Our text this morning is the annunciation by the angel Gabriel to the virgin Mary that she will conceive and bear a son. This great announcement to Mary and, ultimately, to us some 2,000 years later is part of the ongoing fulfillment of God’s promises. So, today on this Fourth Sunday in Advent, we have the assurance that we can always trust God, for He acts according to His Word.


God gives us the promise of His Word even at our worst moments. At the Fall into sin, when Adam and Eve deserved nothing but condemnation and death because of their disobedience toward God, the Lord gave the first promise of the Savior. While God pronounced judgment upon sin, He also offered words of hope as He promised to provide the Savior from sin. 


God established a covenant relationship with the children of Israel – in other words, this is a relationship built on promises that God has made. Even though Israel was often unfaithful in this covenant relationship, God continued to act on their behalf according to the Word that He spoke. He made promises and He was divinely bound to keep those promises.


But why? Why does God need to keep His promise if those to whom He promised were unfaithful to Him? Afterall, God’s chosen people often worshiped false gods, false idols. God’s chosen people repeatedly ignored God’s Law. They kept doing what they thought was right in their own eyes (Judges 17:6). We keep doing things that we shouldn’t do and keep on doing them. Why would God remain loyal to them? Why would God remain loyal to us? Well, God chose them, and God chose us as His treasured possession.


So, what does all of this have to do with the annunciation to Mary? Well, again, God was keeping His promise. He promised the Savior to redeem fallen mankind.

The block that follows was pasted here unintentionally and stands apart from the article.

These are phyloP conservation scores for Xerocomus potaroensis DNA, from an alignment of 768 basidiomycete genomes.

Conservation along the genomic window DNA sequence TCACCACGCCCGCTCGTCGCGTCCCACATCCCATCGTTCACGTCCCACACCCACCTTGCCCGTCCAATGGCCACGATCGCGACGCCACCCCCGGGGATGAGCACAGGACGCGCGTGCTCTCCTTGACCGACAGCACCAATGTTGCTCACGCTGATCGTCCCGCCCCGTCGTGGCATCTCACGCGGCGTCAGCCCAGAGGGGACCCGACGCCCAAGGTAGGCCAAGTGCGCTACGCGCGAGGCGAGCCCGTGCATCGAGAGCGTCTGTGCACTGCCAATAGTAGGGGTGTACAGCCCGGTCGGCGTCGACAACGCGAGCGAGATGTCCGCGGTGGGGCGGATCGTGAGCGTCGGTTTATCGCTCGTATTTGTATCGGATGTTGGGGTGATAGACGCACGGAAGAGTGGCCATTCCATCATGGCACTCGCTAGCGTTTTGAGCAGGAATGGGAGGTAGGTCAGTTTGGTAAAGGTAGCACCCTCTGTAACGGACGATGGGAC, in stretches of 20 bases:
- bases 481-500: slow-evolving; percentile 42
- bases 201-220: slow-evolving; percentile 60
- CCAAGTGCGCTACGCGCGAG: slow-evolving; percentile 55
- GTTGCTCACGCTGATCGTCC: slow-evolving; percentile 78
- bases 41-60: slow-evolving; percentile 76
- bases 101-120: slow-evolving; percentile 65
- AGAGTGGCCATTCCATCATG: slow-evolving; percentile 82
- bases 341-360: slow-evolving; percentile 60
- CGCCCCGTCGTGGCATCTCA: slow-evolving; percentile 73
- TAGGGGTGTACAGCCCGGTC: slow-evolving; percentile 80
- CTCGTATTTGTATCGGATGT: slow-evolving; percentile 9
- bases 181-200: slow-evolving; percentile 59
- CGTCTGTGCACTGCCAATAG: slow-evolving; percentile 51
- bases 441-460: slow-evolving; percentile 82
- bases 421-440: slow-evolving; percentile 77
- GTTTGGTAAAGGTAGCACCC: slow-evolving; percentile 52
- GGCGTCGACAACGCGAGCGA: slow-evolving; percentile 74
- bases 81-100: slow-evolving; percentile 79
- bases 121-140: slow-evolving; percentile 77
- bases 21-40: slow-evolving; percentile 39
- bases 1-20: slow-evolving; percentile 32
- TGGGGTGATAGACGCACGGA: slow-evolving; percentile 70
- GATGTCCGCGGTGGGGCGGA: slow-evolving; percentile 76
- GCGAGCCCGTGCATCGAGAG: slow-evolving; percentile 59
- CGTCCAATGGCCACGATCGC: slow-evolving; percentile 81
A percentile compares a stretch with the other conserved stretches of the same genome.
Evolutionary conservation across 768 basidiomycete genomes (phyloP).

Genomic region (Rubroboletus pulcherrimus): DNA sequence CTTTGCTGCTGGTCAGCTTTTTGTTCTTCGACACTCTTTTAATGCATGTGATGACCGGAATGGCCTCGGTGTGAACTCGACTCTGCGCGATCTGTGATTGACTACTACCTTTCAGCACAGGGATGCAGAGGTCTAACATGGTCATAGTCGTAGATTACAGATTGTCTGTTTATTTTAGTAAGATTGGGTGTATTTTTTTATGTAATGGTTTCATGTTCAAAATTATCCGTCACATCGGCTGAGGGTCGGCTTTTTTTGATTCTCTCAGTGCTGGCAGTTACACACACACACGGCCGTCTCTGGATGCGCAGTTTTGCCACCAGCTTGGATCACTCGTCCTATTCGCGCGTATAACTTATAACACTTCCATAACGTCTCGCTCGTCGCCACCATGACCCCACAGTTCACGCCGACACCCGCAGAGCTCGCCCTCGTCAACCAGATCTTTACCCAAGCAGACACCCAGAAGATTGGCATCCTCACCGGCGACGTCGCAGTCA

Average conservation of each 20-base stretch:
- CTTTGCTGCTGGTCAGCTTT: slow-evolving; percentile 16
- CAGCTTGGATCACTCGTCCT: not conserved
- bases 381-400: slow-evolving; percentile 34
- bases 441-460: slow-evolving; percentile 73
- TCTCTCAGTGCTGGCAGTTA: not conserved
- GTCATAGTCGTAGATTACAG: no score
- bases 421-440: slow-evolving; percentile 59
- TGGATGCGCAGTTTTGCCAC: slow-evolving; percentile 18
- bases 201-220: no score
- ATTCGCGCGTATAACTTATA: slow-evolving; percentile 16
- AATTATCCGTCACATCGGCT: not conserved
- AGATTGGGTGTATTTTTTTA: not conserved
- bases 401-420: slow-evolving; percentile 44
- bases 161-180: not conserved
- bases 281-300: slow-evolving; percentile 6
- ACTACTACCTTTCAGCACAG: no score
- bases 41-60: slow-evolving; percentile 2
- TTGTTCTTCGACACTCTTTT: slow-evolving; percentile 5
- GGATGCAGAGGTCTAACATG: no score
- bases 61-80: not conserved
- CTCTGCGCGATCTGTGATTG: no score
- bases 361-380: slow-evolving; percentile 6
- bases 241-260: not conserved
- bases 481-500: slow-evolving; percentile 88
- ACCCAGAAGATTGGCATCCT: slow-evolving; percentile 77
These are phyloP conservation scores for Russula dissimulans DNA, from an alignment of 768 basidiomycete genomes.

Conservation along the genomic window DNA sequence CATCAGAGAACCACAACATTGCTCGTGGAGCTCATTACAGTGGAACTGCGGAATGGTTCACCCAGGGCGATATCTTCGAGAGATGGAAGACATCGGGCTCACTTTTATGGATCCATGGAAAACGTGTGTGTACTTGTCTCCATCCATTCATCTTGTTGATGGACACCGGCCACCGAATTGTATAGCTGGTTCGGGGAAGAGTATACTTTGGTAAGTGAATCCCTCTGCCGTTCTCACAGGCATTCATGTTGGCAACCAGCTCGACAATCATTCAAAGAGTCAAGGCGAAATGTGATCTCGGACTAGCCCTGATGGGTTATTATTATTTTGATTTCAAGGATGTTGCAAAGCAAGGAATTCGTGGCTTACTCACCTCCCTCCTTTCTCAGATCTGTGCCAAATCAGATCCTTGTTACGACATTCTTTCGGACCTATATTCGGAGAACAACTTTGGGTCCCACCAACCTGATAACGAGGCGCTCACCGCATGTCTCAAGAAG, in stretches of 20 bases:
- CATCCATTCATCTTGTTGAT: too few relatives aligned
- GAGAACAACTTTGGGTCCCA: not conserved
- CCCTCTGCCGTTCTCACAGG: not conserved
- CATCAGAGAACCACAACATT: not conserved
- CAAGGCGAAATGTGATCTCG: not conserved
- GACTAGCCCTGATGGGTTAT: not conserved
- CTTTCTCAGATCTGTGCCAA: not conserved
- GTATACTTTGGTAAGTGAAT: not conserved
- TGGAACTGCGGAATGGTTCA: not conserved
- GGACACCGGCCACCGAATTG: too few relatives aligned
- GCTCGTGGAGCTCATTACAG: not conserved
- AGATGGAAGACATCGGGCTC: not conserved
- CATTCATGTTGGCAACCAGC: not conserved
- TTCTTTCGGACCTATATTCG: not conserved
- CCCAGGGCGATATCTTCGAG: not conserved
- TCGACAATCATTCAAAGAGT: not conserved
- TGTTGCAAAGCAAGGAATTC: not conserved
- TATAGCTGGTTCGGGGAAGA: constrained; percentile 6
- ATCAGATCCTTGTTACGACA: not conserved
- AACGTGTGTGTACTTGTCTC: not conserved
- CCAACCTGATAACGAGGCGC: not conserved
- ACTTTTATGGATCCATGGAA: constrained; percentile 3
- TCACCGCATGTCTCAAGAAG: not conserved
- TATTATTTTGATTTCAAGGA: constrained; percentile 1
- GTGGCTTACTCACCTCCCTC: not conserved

“In the sixth month the angel Gabriel was sent from God to a city in Galilee named Nazareth, to a virgin betrothed to a man whose name was Joseph, of the house of David. And the virgin’s name was Mary” (Luke 1:26-27).


Six months earlier, the angel Gabriel made the announcement to Zechariah that he in his old age would be a father to John the Baptist. He was greatly troubled. Now, six months later this same angel visits a virgin named Mary and announces to her, “Do not be afraid, Mary, for you have found favor with God. And behold, you will conceive in your womb and bear a son, and you shall call His name Jesus” (Luke 1:30-31).


Mary, too, was greatly troubled. She likely thought, “How could this be an honor? Who am I? I’m just an average woman. I’m not from Jerusalem. Plus, what will people say about me? I am not even married. How could I bear a son?”


As in Zechariah’s case, Gabriel first calmed Mary’s fears and assured her that she had found favor with God. Then Gabriel imparted to her the astounding news that she would conceive and bear a son and call His name Jesus. Jesus is the same name as “Joshua” in the Hebrew, and every devout Jew knew what that name meant.